Updated: 05/05/2014 12:23 | By Agence France-Presse

Son of New Zealand's Maori king on burglary charges

The son of New Zealand's Maori king appeared in court on Monday charged with burglary and stealing surfboards in a North Island town, prompting a rare public rebuke from the indigenous figurehead.


Son of New Zealand's Maori king on burglary charges

The son of Maori King Tuheitia Paki (picture, right, in 2006 during his coronation) has appeared in court on burglary charges - by Peter Drury

Korotangi Paki, 18, who is the son of King Tuheitia, pleaded guilty to two charges of burglary and one of theft from a car, relating to offences carried out in Gisborne in March, Radio New Zealand reported.

Paki's lawyer had pushed for a ban on media identifying him in the case, but later dropped the application. The teenager was granted bail and will be sentenced in July.

Tuheitia was not in court for his son's appearance but told Fairfax Media ahead of the hearing that the boy had gone "off the rails", culminating in the thieving spree with three co-accused after a drinking session.

The Maori monarch, who made headlines when he refused to meet Britain's Prince William during last month's royal tour of New Zealand, said his first instinct was to try to shield his son from the consequences of his actions.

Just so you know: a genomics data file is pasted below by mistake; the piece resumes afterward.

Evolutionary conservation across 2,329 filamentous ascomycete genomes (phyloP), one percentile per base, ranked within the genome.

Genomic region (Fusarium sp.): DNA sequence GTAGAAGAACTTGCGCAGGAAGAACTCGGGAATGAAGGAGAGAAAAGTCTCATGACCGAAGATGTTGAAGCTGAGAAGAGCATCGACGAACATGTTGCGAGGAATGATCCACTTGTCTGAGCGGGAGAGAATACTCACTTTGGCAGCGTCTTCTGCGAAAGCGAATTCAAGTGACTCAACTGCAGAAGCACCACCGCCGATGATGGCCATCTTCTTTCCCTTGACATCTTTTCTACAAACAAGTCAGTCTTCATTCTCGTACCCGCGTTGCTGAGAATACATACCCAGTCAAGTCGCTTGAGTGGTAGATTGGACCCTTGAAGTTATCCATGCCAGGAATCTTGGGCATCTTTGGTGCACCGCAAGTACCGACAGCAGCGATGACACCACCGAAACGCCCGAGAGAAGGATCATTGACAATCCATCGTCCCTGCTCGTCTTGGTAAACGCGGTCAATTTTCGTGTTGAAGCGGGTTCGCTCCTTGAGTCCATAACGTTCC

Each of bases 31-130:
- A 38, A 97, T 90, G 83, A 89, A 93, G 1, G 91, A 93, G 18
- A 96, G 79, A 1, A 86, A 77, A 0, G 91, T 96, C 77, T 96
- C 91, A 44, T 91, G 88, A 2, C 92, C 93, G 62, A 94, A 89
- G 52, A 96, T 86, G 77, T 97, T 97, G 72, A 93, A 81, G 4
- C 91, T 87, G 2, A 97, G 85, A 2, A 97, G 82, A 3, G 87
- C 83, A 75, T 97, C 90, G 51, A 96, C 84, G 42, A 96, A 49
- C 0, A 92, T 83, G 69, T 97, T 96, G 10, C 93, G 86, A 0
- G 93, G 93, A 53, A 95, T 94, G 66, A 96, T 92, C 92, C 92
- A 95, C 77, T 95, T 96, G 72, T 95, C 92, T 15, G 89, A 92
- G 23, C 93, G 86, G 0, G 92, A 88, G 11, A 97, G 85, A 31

But he said he decided to publicly rebuke his second-born child instead, forcing him to confront the embarrassment he had caused.

"I think Korotangi has learnt his lesson," Tuheitia told Fairfax. "I think he knows what he has put me through now. I know he won't be doing anything else."

Tuheitia is descended from the first Maori king Potatau Te Wherowhero, who was appointed in 1858 by various North Island tribes which wanted a single figure to represent them in the way that Britain's Queen Victoria was felt to represent New Zealand's white settlers.

The position does not have any constitutional status or legal powers in New Zealand but carries huge symbolic importance for many Maori.

The current king worked as a truck driver before his coronation in 2006.

He refused to meet Prince William because his office felt the 90 minutes allotted for the face-to-face visit was insufficient, arguing he was "not a carnival act" for visiting dignitaries.

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